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I have a set $X$ of $10^6$ elements and a time series of probability distributions $\mu_1,\mu_2,\ldots$ on $X$. I want to estimate the expected value of a function $f$ over each $\mu_t$. It is easy to evaluate $\mu_t$, but it is expensive to evaluate $f$, so I want to use a set of $10^3$ (possibly weighted) samples from $\mu_t$.

So far, so vanilla. Here's the twist: Each $\mu_{t+1}$ is highly correlated with the preceding $\mu_t$, so I think there is an opportunity to reuse samples. The question is: how?

Specifically, I want to generate a sequence of sample sets $S_1\subseteq S_2\subseteq\cdots \subsetneq X$ and a sequence of weight functions $w_t:S_t\to\mathbb R$ such that the estimate of $\sum_{x\in X}f(x)\mu_t(x)$ is given by $\sum_{x\in S_t}f(x)w_t(x)$.

Requirements:

  1. The algorithm should call for $<<10^3$ new samples on every time step. Ideally it should dynamically adapt to the degree of correlation between distributions.
  2. The samples and weights at time $t$ must not depend on future times.
  3. The algorithm must still "work" in the case that an element $x$ has $\mu_1(x)=0$ but $\mu_t(x)$ eventually becomes large.
  4. I don't mind if the estimates are correlated with each other to a greater degree than estimates from independent samples would be correlated. What I want to ensure is that the estimate for a given time is not biased by the distributions for preceding times.

For example, I could let $S_1$ be a sample of $N$ elements chosen from $\mu_1$ and initialize $w_1(x)=1/N$. Then, for each subsequent time $t$, reuse $S_t=S_1$ and just reweight $w_t(x)=\mu_t(x)/\mu_1(x)$ (and then normalize $w_t$). This algorithm is perfectly efficient, in that the sample set never grows and $f$ never has to be evaluated after the first estimate. It passes requirements (1) and (2) with flying colors. However, I believe it fails (3) and (4). I'm not sure how to precisely express the way in which the algorithm fails those requirements, so feel free to enlighten me on that as well!

My intuition is that a solution will look something like this: Let $S_{t+1}\setminus S_t$ be a set of samples from $\max(0,\mu_{t+1}-\mu_t)$ with constant weights, and also import $S_t$ into $S_{t+1}$ with weights adjusted as in the previous paragraph. But that seems too ad-hoc to be correct, and it doesn't say how to choose the number of new samples that are needed to maintain the quality (variance?) of the estimate.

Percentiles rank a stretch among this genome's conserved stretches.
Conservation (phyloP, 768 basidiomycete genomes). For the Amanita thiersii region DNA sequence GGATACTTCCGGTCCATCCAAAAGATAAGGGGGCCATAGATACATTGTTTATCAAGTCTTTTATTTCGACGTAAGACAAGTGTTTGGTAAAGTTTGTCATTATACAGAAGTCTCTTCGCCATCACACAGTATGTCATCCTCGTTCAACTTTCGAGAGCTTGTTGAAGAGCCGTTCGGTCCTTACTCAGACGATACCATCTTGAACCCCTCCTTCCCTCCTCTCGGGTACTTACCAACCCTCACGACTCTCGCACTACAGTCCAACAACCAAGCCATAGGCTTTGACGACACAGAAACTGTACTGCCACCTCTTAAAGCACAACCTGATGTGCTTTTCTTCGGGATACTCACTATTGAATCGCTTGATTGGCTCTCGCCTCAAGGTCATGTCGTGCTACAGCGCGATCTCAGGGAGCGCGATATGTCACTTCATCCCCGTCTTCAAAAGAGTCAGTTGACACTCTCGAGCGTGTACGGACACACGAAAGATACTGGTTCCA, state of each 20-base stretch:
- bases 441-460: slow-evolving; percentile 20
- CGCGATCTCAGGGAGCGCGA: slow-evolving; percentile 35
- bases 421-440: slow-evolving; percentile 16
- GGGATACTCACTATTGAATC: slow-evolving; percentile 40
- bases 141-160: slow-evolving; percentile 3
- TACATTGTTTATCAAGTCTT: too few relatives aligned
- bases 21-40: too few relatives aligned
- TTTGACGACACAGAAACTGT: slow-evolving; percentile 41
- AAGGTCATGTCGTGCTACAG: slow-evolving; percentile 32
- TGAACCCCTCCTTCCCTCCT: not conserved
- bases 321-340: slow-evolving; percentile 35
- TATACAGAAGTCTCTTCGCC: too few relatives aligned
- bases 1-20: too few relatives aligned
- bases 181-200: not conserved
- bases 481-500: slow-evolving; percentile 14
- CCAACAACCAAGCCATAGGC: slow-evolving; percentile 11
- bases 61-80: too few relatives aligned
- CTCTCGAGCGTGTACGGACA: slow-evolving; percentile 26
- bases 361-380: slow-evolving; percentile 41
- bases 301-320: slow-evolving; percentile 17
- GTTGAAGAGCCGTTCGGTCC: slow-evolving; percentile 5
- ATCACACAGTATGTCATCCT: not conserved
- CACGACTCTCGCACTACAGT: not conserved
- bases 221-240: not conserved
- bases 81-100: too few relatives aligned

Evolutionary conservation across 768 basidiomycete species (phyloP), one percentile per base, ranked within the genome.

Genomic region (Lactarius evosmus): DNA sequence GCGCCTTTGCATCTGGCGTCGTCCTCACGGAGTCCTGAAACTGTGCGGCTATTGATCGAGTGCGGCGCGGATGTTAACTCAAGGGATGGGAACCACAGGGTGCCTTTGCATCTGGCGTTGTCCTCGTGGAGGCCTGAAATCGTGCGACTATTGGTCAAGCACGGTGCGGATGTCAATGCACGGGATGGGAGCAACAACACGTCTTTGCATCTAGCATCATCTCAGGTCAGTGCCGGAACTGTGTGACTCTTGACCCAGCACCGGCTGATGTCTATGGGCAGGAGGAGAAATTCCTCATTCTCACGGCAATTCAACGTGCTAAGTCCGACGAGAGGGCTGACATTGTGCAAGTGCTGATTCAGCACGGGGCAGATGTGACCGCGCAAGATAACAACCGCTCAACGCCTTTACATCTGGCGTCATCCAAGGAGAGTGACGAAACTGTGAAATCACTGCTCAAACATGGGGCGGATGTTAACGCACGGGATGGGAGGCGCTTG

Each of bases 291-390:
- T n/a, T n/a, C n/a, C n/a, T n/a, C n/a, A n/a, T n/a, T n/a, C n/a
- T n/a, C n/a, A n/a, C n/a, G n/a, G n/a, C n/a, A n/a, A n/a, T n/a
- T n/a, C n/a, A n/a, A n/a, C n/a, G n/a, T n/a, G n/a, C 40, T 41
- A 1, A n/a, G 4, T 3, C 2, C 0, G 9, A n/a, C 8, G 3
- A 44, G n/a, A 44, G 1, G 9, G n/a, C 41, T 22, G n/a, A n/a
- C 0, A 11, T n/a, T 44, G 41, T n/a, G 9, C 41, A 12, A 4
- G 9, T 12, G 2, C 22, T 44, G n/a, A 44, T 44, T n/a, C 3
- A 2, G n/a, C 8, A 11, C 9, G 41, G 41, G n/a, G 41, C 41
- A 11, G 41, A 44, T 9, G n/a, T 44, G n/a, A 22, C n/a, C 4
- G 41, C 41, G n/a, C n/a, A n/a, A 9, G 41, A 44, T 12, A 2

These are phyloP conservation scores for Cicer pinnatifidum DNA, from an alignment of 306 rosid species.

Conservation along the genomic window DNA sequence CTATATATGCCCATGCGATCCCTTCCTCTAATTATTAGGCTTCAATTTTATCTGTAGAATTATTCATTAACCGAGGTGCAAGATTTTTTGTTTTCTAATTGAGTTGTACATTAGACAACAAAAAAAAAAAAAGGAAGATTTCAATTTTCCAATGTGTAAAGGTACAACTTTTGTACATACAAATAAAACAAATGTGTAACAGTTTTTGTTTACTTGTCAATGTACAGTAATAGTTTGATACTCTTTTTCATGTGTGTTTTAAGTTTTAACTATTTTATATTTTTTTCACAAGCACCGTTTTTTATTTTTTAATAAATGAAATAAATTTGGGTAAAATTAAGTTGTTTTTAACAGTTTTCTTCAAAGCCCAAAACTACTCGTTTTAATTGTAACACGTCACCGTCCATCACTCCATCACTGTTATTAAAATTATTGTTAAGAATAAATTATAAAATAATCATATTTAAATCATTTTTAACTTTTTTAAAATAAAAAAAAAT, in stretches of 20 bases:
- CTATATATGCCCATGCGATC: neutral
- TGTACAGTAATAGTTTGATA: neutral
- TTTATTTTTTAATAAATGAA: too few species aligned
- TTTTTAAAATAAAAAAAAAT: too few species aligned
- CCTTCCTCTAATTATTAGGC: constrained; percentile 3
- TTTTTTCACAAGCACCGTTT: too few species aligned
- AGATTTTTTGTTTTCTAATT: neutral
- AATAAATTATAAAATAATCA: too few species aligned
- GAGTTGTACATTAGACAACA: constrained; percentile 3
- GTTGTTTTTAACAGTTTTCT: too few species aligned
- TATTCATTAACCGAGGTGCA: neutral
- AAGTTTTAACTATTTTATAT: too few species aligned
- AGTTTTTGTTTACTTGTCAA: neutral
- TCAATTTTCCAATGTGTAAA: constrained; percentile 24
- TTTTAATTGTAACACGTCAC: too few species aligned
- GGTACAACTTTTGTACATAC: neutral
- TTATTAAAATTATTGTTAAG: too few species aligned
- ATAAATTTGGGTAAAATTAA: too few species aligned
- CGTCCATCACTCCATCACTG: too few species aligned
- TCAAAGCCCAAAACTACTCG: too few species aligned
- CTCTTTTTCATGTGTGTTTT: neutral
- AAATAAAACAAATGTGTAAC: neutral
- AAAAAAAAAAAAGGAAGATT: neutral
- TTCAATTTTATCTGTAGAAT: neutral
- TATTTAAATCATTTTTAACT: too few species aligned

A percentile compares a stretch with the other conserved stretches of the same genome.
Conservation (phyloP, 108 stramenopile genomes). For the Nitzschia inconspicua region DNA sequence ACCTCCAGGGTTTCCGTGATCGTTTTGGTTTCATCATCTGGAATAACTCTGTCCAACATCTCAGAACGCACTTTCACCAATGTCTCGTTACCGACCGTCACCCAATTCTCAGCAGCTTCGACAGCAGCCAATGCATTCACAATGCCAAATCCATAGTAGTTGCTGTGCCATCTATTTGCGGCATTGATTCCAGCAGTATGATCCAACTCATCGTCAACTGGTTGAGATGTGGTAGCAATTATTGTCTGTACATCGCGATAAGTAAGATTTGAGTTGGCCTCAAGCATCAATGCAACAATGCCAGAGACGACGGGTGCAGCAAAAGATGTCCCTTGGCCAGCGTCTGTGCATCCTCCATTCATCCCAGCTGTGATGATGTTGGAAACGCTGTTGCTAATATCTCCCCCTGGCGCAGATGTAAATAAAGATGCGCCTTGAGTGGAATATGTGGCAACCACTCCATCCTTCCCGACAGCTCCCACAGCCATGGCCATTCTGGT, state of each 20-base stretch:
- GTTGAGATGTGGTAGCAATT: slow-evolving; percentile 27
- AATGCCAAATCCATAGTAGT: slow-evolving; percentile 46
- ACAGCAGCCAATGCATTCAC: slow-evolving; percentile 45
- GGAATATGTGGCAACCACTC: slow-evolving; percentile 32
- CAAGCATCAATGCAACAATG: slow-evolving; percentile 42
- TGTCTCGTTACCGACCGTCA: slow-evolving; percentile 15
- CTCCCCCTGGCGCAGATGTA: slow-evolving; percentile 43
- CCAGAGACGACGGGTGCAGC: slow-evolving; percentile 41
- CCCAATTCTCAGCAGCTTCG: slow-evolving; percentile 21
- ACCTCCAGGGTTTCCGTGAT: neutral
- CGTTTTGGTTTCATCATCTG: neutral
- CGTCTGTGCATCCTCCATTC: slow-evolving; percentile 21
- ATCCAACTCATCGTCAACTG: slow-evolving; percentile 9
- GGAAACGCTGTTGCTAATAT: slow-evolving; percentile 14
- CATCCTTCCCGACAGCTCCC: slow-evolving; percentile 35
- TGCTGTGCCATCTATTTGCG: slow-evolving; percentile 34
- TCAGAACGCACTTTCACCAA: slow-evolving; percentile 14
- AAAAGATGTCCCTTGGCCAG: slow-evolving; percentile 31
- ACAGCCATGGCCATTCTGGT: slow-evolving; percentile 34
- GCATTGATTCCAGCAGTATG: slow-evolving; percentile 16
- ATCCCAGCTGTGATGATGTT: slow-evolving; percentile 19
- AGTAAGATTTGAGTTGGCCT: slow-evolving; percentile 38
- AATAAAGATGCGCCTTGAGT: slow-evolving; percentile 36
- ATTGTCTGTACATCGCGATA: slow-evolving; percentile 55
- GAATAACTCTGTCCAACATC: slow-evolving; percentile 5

Perhaps if I decrease the old weights by a global factor of $\min_{x\in X}(\mu_{t+1}/\mu_t)$? But in that case, I'm concerned that the minimum will tend to be too small because some $x$ has an unlucky decrease in probability, so each update will almost have to start from scratch. Would it be good enough to decrease by $\min_{x\in S_t}(\mu_{t+1}/\mu_t)$?

(I added the tag because my idea is reminiscent of the weight-adjusting step in a particle filter, which is followed by resampling and then, periodically, refreshing the sample set with new samples. I am not sure if there is a precise mapping between my problem and particle filters, but feel free to explore that connection in an answer.)

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    $\begingroup$ Do the elements of $X$ have some natural similarity function under which $f$ (or $\mu$) can be assumed to be reasonably smooth, or are they just independent symbols? $\endgroup$ – Danica Aug 4 '15 at 18:41
  • $\begingroup$ @Dougal I don't think there's much smoothness involved. (Is there something I can measure to better answer this quesiton?) I do expect that elements with small $\mu$ might have a different distribution of $f$ than elements with large $\mu$, so they're not necessarily independent either. $\endgroup$ – Chris Culter Aug 4 '15 at 20:34
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    $\begingroup$ @ChrisCulter!!! I'm not sure that (4) is possible at this level of generality. Practically, I'm guessing that you can tolerate a small amount of bias, and you just want to make sure that it's below that. $\endgroup$ – Daniel Weissman Aug 7 '15 at 2:40
  • $\begingroup$ @DanielWeissman Hey what's up! :) You're right, the solution doesn't have to be perfect. Still, perfect solutions are nice because they save you from having to figure out how good is good enough! In any case, does a strategy come to mind that would keep the bias small? $\endgroup$ – Chris Culter Aug 7 '15 at 4:09
  • $\begingroup$ Hmm, I think you need some conditions on $f$ to even keep the bias small. $\endgroup$ – Daniel Weissman Aug 8 '15 at 11:52

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